Mouth Cancer Symptoms: Early Warning Signs
Oral Cancer Causes: Taking Steps to Help Prevent It
Dentists Can Detect Skin Cancer
What you know about oral cancer could help save your life. This section will help you get started on your fact-finding missing by providing a comprehensive overview about mouth cancer. To start, there are a few things you should know. First of all, cancer of the mouth can be successfully treated, but there's a catch: It has to be caught early. Checking your mouth at home for possible signs of mouth cancer is essential, especially if you smoke cigarettes. But it's also key to make oral cancer exams a regular part of your health regimen. This doesn't require a special appointment — a dentist can check for symptoms of mouth cancer as part of your twice yearly dental exam. An oral cancer screening is quick and painless and one of the keys to good health.
Q: I don't smoke or use any tobacco products. Do I still need a mouth cancer exam?
A: Yes. While cancer of the mouth has been linked to the use of cigarettes and other tobacco products, age and alcohol use may also be factors. Moreover, men over the age of 40 could be at increased risk for oral cancer. The best way to think about mouth cancer is that although some may be more susceptible to it, everyone can get it.
Q: What are some common signs of mouth cancer?
A: Oral cancer, or mouth cancer, can manifest as white or red patches or lesions anywhere in the mouth. Oftentimes, these symptoms of mouth cancer appear on or around the tongue and along the floor of the mouth.
Difficulty swallowing, bleeding in the mouth or a lump in your neck are other signs of mouth cancer. More subtle symptoms of mouth cancer include swelling on one side of the face or a droop in the mouth.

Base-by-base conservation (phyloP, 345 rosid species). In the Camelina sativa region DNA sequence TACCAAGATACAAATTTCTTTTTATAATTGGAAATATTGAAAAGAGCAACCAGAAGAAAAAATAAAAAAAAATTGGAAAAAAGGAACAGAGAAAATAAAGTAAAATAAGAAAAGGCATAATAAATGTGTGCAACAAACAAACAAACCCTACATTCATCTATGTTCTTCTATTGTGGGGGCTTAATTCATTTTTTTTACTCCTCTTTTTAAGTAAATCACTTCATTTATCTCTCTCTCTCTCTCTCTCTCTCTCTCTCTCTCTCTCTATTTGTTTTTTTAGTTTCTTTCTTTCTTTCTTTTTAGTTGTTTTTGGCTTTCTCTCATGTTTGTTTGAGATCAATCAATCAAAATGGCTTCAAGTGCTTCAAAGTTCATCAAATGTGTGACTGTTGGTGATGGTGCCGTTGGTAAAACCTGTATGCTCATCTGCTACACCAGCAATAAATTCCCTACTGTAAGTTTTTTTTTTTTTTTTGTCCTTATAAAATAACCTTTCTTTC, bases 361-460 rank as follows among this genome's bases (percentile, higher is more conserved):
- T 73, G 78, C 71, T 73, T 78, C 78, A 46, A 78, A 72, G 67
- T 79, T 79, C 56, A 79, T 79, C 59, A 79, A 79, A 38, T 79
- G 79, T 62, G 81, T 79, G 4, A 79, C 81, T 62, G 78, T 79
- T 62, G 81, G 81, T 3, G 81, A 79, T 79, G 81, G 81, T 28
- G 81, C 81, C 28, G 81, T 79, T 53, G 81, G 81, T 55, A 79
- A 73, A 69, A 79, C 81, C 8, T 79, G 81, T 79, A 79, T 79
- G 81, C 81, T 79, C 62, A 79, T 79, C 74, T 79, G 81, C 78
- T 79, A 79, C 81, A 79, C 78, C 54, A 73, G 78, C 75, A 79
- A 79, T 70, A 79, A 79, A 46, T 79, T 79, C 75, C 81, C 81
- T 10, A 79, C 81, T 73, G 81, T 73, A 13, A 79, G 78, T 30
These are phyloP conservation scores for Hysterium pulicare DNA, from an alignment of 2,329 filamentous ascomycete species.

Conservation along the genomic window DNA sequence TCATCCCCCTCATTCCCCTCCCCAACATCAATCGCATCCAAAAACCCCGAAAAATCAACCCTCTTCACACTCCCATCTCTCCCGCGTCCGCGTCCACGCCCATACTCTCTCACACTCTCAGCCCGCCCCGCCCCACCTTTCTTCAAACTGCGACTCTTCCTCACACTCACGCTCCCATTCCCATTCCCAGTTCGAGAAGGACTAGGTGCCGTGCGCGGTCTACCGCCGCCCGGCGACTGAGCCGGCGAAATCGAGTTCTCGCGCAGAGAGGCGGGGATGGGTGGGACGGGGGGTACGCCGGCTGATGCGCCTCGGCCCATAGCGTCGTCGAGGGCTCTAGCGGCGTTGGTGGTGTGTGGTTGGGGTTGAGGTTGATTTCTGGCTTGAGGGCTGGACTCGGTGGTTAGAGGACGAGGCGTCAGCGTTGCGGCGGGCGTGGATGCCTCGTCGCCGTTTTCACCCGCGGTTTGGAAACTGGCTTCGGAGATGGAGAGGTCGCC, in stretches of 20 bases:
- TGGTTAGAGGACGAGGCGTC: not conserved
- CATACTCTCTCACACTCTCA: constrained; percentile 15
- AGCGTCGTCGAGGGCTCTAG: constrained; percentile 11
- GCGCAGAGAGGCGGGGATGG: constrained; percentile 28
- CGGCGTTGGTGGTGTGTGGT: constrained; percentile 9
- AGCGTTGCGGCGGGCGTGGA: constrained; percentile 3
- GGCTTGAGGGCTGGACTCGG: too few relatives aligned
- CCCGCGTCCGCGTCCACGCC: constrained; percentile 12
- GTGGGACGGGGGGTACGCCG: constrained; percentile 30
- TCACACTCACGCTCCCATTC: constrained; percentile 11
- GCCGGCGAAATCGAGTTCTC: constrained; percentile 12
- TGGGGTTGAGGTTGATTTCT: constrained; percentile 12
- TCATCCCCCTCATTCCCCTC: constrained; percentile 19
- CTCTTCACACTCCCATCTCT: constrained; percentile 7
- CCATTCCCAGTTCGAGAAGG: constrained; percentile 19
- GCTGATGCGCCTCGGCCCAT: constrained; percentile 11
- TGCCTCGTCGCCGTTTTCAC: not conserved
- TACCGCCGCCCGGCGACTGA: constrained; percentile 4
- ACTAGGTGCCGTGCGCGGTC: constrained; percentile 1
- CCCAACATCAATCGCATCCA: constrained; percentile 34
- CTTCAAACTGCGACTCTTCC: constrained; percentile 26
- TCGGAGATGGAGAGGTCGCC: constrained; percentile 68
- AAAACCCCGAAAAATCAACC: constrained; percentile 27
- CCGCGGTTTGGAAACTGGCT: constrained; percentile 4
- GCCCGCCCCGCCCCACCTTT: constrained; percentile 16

Q: What's involved in an oral cancer screening?
A: A basic oral cancer exam is quick and painless and often performed during your regular dental visits. Your dentist will check for any signs of mouth cancer using both a visual and tactile methods. Typically, you'll be asked to stick out your tongue so that you dentist can examine all sides of your tongue, mouth and throat. He or she will touch the areas around your jaws and both sides of the neck, checking for abnormal lumps.
Q: Is mouth cancer fatal?
A: Oral cancer can, and does, claim lives. That's why the sooner you act on symptoms of mouth cancer signs the better. Here's why: Treating cancer of the mouth in its pre-cancerous or early stage is much more successful than in the advanced stages. That's just one reason why regular dental visits and mouth cancer exams are so key; they allow your dentist to monitor the health of your teeth and mouth, making it possible to prevent problems or treat them as soon as possible.